The 3 volumes are designed for babies 1-6, 6-12, and 12-18 months with the music getting more complex in each volume.  Its shocking how ahead of his time Scott was on these records, nothing sounded like this at the time. At times it sounds like Eno’s best ambient albums or Tangerine Dream, other times it gets a little more playful seems like something you might here from Kraftwerk. The first track on Vol. 1 “Lullaby” is a perfect example of what to expect.   Ringing bell like electronic beats along with what sounds like a theremin at its prettiest make a gorgeous repeating melody for over 10 minutes. A lot of the songs lay out the repeating beat and just let sounds dance over it and develop. This structure is one of the central ideas of most ambient and electronic music, and it is evident here in its fledgling form.

There are times where Scott falters and its too bad that the not-so-good “Toy Typewriter” has to be 17 minutes long. A song that could have been decent becomes unbearable due to the length. “Tic Toc” is about as bad as the stupid Kesha song it shares its name with, consisting of 8 minutes of a simulated clock ticking. I understand Scott’s intention with it, (people would often put a ticking watch next to a baby to soothe it into sleep) so I can’t fault him. It makes sense that he would simulate that, after all he is just trying to make a record to help babies fall asleep too, I don’t think he intended on making a musical statement.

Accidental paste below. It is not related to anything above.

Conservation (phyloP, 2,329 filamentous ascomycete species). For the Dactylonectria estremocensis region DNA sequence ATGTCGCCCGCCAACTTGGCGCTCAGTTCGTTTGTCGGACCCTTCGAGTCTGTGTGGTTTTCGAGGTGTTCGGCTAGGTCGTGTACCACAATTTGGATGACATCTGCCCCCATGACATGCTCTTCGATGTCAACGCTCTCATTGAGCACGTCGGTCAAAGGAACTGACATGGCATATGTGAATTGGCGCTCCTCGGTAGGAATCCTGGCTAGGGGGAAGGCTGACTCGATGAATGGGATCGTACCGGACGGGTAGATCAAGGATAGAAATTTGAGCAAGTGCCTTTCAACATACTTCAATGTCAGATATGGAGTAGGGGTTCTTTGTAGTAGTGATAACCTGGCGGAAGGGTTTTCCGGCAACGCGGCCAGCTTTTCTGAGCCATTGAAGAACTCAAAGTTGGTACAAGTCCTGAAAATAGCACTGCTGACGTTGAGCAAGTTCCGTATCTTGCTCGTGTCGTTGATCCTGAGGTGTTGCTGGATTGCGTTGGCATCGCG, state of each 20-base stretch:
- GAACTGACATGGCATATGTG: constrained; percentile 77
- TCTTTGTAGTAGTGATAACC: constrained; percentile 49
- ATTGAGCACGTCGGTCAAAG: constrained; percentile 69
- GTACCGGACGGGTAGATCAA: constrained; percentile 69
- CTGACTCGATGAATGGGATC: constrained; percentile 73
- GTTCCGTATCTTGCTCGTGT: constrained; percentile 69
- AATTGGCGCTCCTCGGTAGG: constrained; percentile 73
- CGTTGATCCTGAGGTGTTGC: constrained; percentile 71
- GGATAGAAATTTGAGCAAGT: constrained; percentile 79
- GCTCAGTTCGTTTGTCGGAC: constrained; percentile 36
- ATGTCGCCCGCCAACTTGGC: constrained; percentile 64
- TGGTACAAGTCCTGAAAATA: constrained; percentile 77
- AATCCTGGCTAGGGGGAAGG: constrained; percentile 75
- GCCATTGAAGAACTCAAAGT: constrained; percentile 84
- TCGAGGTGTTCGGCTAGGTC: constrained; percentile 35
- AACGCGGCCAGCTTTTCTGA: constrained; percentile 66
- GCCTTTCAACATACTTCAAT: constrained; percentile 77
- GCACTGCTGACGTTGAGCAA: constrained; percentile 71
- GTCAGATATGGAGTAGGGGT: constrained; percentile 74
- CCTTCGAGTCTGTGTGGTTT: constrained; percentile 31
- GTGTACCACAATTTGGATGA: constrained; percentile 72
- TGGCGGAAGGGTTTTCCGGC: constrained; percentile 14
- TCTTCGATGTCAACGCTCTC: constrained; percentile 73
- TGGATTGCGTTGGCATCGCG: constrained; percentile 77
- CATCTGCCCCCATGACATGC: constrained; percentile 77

Finally, “Little Miss Echo” is possibly the most soothing and perfect thing on these records, its easily one of the finest ambient pieces ever recorded. The song is almost frustrating to hear, because it shows how artists such as Oneohtrix Point Never or even Emeralds on their most recent album have done very little in terms of pushing music forward. Of course it may not be their fault, Scott was ahead of his time, and maybe only now is everybody catching up with him.

If you have even a passing interest in ambient music I highly recommend you get this amazing album. Oh! Right. Get it if you have a baby too, it’ll probably soothe it or something.

Emeralds – Does It Look Like I’m Here?

•August 1, 2010 • Leave a Comment

I’m a huge Emeralds fan, they make some of the best drone I’ve heard. But despite being a huge fan I’ve only heard an extremely small fraction of their discography, mainly because they are so incredibly prolific. These three guys have hundreds of releases so it can be pretty fucking intimidating  trying to pick an album to listen to. I still think their best record is “What Happened” which came out last year on No Fun Productions, in fact I thought that was one of the best albums of 2009. However if you’re not a big ambient or drone fan, but want to check out Emeralds just cause they have a cool name “Does It Look Like I’m Here?” is probably the album to get.